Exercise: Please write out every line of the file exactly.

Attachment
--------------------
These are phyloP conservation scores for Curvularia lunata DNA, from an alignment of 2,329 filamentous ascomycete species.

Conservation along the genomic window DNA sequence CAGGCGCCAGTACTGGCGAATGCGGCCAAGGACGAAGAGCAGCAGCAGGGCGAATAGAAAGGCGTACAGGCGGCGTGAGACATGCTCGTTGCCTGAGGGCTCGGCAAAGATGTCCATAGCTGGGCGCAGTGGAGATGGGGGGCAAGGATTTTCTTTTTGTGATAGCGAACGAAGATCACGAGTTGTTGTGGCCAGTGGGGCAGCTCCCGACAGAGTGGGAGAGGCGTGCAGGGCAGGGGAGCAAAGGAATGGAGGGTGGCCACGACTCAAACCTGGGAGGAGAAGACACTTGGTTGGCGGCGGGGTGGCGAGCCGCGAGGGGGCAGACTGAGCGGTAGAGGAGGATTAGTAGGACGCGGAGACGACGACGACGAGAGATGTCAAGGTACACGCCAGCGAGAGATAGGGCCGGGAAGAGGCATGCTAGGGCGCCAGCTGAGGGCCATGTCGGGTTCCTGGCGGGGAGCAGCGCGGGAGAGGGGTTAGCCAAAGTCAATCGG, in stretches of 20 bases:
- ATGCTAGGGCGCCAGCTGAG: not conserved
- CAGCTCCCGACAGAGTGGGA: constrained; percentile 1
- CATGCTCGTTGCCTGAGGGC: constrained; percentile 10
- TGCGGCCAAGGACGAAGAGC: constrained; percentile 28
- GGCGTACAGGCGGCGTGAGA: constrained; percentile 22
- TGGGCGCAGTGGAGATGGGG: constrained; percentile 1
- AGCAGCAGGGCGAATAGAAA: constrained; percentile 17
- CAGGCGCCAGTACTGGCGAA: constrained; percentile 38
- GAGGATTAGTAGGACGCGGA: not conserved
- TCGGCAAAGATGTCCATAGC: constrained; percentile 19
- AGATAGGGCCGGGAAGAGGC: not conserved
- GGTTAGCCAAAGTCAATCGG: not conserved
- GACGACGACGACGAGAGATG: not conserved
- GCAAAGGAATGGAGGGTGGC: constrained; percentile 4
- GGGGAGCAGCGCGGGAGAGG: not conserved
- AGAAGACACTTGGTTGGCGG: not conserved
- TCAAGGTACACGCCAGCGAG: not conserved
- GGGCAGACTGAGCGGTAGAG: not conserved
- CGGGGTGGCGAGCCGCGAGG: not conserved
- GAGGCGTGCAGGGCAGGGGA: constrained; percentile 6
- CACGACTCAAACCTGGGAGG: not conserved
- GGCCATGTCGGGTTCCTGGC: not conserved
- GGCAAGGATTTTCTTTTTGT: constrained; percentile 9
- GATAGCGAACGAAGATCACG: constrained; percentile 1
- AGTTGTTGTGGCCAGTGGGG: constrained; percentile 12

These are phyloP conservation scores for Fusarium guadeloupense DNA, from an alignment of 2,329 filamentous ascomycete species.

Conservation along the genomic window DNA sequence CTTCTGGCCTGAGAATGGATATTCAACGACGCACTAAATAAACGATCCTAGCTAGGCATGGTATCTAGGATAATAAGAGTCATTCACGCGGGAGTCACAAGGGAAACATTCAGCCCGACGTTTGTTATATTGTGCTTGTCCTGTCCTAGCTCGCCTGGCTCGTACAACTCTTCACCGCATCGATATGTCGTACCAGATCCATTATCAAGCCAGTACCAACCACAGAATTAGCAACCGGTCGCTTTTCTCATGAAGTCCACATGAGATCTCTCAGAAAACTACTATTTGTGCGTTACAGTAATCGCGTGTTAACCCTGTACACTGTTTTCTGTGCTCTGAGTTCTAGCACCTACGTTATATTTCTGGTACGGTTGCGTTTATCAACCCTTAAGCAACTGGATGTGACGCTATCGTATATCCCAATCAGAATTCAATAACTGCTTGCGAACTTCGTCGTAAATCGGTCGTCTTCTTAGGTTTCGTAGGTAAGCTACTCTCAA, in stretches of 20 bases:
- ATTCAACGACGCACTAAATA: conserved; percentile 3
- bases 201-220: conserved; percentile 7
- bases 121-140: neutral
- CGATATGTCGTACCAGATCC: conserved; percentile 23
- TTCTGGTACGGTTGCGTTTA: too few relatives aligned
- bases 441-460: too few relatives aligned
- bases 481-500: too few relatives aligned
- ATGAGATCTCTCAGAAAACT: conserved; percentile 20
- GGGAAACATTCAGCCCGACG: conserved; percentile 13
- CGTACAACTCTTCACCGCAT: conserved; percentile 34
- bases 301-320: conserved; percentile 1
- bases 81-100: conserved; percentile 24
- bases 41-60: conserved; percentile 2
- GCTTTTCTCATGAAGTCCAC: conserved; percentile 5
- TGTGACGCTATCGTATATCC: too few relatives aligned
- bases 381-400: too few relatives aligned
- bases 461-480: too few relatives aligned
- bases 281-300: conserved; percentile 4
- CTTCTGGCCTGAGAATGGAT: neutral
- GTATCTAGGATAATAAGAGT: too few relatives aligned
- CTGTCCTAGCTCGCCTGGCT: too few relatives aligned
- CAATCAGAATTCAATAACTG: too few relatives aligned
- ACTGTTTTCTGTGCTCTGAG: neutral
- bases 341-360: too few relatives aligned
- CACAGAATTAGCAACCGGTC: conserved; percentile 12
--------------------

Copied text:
These are phyloP conservation scores for Curvularia lunata DNA, from an alignment of 2,329 filamentous ascomycete species.

Conservation along the genomic window DNA sequence CAGGCGCCAGTACTGGCGAATGCGGCCAAGGACGAAGAGCAGCAGCAGGGCGAATAGAAAGGCGTACAGGCGGCGTGAGACATGCTCGTTGCCTGAGGGCTCGGCAAAGATGTCCATAGCTGGGCGCAGTGGAGATGGGGGGCAAGGATTTTCTTTTTGTGATAGCGAACGAAGATCACGAGTTGTTGTGGCCAGTGGGGCAGCTCCCGACAGAGTGGGAGAGGCGTGCAGGGCAGGGGAGCAAAGGAATGGAGGGTGGCCACGACTCAAACCTGGGAGGAGAAGACACTTGGTTGGCGGCGGGGTGGCGAGCCGCGAGGGGGCAGACTGAGCGGTAGAGGAGGATTAGTAGGACGCGGAGACGACGACGACGAGAGATGTCAAGGTACACGCCAGCGAGAGATAGGGCCGGGAAGAGGCATGCTAGGGCGCCAGCTGAGGGCCATGTCGGGTTCCTGGCGGGGAGCAGCGCGGGAGAGGGGTTAGCCAAAGTCAATCGG, in stretches of 20 bases:
- ATGCTAGGGCGCCAGCTGAG: not conserved
- CAGCTCCCGACAGAGTGGGA: constrained; percentile 1
- CATGCTCGTTGCCTGAGGGC: constrained; percentile 10
- TGCGGCCAAGGACGAAGAGC: constrained; percentile 28
- GGCGTACAGGCGGCGTGAGA: constrained; percentile 22
- TGGGCGCAGTGGAGATGGGG: constrained; percentile 1
- AGCAGCAGGGCGAATAGAAA: constrained; percentile 17
- CAGGCGCCAGTACTGGCGAA: constrained; percentile 38
- GAGGATTAGTAGGACGCGGA: not conserved
- TCGGCAAAGATGTCCATAGC: constrained; percentile 19
- AGATAGGGCCGGGAAGAGGC: not conserved
- GGTTAGCCAAAGTCAATCGG: not conserved
- GACGACGACGACGAGAGATG: not conserved
- GCAAAGGAATGGAGGGTGGC: constrained; percentile 4
- GGGGAGCAGCGCGGGAGAGG: not conserved
- AGAAGACACTTGGTTGGCGG: not conserved
- TCAAGGTACACGCCAGCGAG: not conserved
- GGGCAGACTGAGCGGTAGAG: not conserved
- CGGGGTGGCGAGCCGCGAGG: not conserved
- GAGGCGTGCAGGGCAGGGGA: constrained; percentile 6
- CACGACTCAAACCTGGGAGG: not conserved
- GGCCATGTCGGGTTCCTGGC: not conserved
- GGCAAGGATTTTCTTTTTGT: constrained; percentile 9
- GATAGCGAACGAAGATCACG: constrained; percentile 1
- AGTTGTTGTGGCCAGTGGGG: constrained; percentile 12

These are phyloP conservation scores for Fusarium guadeloupense DNA, from an alignment of 2,329 filamentous ascomycete species.

Conservation along the genomic window DNA sequence CTTCTGGCCTGAGAATGGATATTCAACGACGCACTAAATAAACGATCCTAGCTAGGCATGGTATCTAGGATAATAAGAGTCATTCACGCGGGAGTCACAAGGGAAACATTCAGCCCGACGTTTGTTATATTGTGCTTGTCCTGTCCTAGCTCGCCTGGCTCGTACAACTCTTCACCGCATCGATATGTCGTACCAGATCCATTATCAAGCCAGTACCAACCACAGAATTAGCAACCGGTCGCTTTTCTCATGAAGTCCACATGAGATCTCTCAGAAAACTACTATTTGTGCGTTACAGTAATCGCGTGTTAACCCTGTACACTGTTTTCTGTGCTCTGAGTTCTAGCACCTACGTTATATTTCTGGTACGGTTGCGTTTATCAACCCTTAAGCAACTGGATGTGACGCTATCGTATATCCCAATCAGAATTCAATAACTGCTTGCGAACTTCGTCGTAAATCGGTCGTCTTCTTAGGTTTCGTAGGTAAGCTACTCTCAA, in stretches of 20 bases:
- ATTCAACGACGCACTAAATA: conserved; percentile 3
- bases 201-220: conserved; percentile 7
- bases 121-140: neutral
- CGATATGTCGTACCAGATCC: conserved; percentile 23
- TTCTGGTACGGTTGCGTTTA: too few relatives aligned
- bases 441-460: too few relatives aligned
- bases 481-500: too few relatives aligned
- ATGAGATCTCTCAGAAAACT: conserved; percentile 20
- GGGAAACATTCAGCCCGACG: conserved; percentile 13
- CGTACAACTCTTCACCGCAT: conserved; percentile 34
- bases 301-320: conserved; percentile 1
- bases 81-100: conserved; percentile 24
- bases 41-60: conserved; percentile 2
- GCTTTTCTCATGAAGTCCAC: conserved; percentile 5
- TGTGACGCTATCGTATATCC: too few relatives aligned
- bases 381-400: too few relatives aligned
- bases 461-480: too few relatives aligned
- bases 281-300: conserved; percentile 4
- CTTCTGGCCTGAGAATGGAT: neutral
- GTATCTAGGATAATAAGAGT: too few relatives aligned
- CTGTCCTAGCTCGCCTGGCT: too few relatives aligned
- CAATCAGAATTCAATAACTG: too few relatives aligned
- ACTGTTTTCTGTGCTCTGAG: neutral
- bases 341-360: too few relatives aligned
- CACAGAATTAGCAACCGGTC: conserved; percentile 12